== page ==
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Knowledge Transfer Partnerships  University home

Knowledge Transfer Partnerships are collaboarations between Universities and Companies to facilitate Technology Transfer from the academic partner to the industrial partner. The scheme is funded by the Department of trade and Industry (DTI) predominantly for Small and Medium Enterprises (SMEs) and employs recent graduates, located in the Company and supervised by the University. Schemes provide training for the individual KTP Associates which may include registration for a higher degree. Some examples within the Mechatronics Group are:

  Tritex International
A programme of work with Tritex concerning a new generation of knitting machines with novel high speed mechatronic activators. TCAs Sylvia Murmelstein, Darren Hale, both of whom registered for higher degrees. The programme integrated design and production aspects. Supervisors Dr Memis Acar and Dr Mike Jackson from MRC, with Mr A Hodgson from the Department of Manufacturing Engineering.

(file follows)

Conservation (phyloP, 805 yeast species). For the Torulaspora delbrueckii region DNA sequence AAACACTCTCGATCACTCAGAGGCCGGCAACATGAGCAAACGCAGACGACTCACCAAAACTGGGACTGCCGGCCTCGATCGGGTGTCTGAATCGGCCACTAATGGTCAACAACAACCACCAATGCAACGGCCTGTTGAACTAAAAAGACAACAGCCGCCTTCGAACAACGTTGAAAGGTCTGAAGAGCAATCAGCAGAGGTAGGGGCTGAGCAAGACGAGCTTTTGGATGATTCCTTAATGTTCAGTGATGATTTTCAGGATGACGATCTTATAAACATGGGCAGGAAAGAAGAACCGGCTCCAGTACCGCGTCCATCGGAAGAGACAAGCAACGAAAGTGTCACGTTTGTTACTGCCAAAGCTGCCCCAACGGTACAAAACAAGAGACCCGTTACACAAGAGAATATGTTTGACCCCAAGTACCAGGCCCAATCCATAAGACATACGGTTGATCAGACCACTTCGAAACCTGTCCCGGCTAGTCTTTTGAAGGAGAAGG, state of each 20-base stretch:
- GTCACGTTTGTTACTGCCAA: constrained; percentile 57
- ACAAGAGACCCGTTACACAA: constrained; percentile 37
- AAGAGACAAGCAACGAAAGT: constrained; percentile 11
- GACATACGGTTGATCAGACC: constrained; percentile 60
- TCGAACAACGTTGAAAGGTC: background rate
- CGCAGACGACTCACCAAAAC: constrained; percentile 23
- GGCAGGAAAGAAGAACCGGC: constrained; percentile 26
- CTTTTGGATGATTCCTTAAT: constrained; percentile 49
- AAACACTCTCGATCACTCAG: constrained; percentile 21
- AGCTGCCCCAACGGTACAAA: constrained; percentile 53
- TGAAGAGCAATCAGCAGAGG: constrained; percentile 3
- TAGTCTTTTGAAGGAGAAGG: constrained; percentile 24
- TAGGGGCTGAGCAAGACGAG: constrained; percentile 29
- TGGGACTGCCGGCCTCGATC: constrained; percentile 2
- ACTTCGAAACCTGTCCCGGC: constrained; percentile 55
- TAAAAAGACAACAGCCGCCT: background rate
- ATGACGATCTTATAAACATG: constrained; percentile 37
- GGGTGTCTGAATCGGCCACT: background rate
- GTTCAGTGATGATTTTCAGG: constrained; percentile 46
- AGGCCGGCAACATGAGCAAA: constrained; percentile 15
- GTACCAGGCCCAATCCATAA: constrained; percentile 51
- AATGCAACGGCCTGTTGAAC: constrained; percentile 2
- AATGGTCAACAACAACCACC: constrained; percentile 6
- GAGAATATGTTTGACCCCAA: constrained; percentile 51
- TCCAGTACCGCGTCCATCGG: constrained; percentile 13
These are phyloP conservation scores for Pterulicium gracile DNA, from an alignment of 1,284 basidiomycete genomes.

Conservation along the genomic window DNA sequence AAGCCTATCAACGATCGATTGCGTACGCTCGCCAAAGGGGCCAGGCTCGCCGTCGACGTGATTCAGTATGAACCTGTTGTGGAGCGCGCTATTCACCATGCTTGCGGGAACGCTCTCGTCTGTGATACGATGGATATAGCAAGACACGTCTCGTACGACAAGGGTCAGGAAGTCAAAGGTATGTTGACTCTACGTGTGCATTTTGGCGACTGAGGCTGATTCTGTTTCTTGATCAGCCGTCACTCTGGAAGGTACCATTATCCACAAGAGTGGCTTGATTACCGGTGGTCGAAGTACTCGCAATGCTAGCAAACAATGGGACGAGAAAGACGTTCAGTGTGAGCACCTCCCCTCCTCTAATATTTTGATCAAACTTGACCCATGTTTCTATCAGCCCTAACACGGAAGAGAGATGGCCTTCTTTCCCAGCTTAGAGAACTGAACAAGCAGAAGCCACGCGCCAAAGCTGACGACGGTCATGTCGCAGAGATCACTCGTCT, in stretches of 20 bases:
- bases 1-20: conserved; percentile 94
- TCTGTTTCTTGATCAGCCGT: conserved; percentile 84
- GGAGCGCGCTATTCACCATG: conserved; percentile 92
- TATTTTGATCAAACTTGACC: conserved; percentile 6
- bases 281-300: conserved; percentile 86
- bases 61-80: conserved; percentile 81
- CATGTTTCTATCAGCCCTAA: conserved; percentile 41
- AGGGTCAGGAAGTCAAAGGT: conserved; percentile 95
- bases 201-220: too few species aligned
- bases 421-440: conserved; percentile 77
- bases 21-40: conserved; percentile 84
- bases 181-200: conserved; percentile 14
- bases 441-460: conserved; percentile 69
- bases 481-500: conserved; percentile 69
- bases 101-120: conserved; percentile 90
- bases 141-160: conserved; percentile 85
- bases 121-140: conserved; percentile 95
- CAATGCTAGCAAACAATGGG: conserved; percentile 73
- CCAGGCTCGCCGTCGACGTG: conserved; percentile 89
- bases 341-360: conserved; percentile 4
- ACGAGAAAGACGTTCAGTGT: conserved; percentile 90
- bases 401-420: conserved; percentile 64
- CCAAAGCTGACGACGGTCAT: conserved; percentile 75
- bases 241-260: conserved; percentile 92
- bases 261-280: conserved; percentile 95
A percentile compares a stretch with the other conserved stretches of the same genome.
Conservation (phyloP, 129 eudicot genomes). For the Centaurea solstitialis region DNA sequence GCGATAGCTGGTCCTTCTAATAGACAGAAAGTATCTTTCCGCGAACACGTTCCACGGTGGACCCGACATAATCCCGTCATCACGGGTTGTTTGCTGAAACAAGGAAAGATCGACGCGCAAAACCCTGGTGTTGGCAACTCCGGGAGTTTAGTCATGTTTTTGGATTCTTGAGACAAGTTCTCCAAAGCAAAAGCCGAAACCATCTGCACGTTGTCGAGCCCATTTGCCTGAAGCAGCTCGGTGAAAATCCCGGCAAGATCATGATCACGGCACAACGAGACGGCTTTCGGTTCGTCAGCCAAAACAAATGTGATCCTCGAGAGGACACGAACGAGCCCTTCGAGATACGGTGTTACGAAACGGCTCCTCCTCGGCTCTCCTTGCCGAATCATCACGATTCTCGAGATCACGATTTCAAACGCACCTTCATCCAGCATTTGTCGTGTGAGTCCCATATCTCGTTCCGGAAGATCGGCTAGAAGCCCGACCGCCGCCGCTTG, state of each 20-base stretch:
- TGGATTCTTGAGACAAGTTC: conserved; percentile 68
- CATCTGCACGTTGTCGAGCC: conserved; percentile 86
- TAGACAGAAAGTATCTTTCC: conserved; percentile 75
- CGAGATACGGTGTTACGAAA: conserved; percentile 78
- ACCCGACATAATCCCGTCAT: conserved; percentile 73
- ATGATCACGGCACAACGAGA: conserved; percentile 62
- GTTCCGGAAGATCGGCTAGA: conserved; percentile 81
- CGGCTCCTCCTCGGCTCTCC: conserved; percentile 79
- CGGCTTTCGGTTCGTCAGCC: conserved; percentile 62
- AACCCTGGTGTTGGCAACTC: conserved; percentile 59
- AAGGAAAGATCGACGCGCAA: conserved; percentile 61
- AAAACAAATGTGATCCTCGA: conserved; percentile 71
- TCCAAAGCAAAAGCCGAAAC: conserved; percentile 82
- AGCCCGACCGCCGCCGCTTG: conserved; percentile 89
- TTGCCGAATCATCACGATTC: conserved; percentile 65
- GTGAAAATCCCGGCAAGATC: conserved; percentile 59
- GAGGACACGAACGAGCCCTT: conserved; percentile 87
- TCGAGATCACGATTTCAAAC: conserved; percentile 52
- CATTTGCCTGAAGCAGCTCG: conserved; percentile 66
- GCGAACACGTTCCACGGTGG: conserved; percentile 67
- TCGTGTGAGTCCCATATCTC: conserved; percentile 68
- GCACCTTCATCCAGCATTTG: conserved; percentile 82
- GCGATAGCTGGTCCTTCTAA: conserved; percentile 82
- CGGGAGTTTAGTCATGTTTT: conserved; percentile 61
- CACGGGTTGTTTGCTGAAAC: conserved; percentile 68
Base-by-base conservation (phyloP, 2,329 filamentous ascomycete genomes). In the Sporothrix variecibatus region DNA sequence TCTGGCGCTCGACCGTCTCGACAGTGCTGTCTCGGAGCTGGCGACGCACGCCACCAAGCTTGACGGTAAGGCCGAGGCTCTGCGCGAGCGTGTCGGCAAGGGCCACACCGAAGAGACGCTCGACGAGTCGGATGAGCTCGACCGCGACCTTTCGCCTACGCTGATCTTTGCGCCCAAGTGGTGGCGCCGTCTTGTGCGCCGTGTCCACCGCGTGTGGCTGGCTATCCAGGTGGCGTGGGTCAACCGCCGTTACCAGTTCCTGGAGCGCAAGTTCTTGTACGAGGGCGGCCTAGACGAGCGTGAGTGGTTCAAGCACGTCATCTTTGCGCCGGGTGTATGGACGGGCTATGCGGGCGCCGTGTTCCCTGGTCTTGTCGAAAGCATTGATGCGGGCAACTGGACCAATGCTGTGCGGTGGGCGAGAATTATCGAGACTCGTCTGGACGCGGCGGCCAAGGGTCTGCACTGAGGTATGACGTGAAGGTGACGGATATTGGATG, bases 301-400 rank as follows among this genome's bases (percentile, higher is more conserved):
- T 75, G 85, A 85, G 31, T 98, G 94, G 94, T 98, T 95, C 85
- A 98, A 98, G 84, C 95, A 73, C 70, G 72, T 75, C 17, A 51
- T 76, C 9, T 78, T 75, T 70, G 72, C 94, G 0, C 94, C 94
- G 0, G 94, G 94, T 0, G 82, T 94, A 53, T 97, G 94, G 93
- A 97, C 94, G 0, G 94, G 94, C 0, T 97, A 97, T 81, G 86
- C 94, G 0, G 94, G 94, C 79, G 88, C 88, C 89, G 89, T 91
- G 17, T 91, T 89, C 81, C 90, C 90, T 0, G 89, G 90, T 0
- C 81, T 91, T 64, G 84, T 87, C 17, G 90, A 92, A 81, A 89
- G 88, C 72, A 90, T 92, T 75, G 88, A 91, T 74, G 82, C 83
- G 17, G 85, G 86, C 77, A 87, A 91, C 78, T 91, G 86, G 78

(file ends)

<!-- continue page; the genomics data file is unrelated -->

Coba Plastics Ltd
Coba Plastics manufacture Coba Mat which aids in reducing foot and leg stress in the work environment when operatives spend much of their time standing. Production of the mat (by a weaving process) was resulting in RSI injuries. An automated machine was designed and proven. TCA Toby Hill registered for a higher degree. Supervisor Mr Andy Taylor aided by Prof Rob Parkin.
  Feedback Instruments Ltd
Feedback Instruments manufacture a range of didactic equipment for worldwide sale. TCAs Laura Georghe-Pickford and Martyn Langfield worked on Hardware in the Loop controlled via MATLAB and on a Mechatronics Workbench - epitomised by the Buggy Kit [PDF] which enables students to design and construct a range of mobile robotic vehicles. Supervisors Prof Rob Parkin, Dr Mike Jackson, Mr Andy Taylor.
  Annec Technology
Annec are involved management of rail infrastructure assets. Part of this involves the use of a special tracked vehicle to travel the railways and record all infrastructure using video, GPS and many other sensors. The programme involves the design and construction of a sensing device to scan the inside of tunnels and other structures to enable the maximum envelope for rail traffic. Supervised by Dr David Kerr and Dr Kaddour Bouazza-Marouf.


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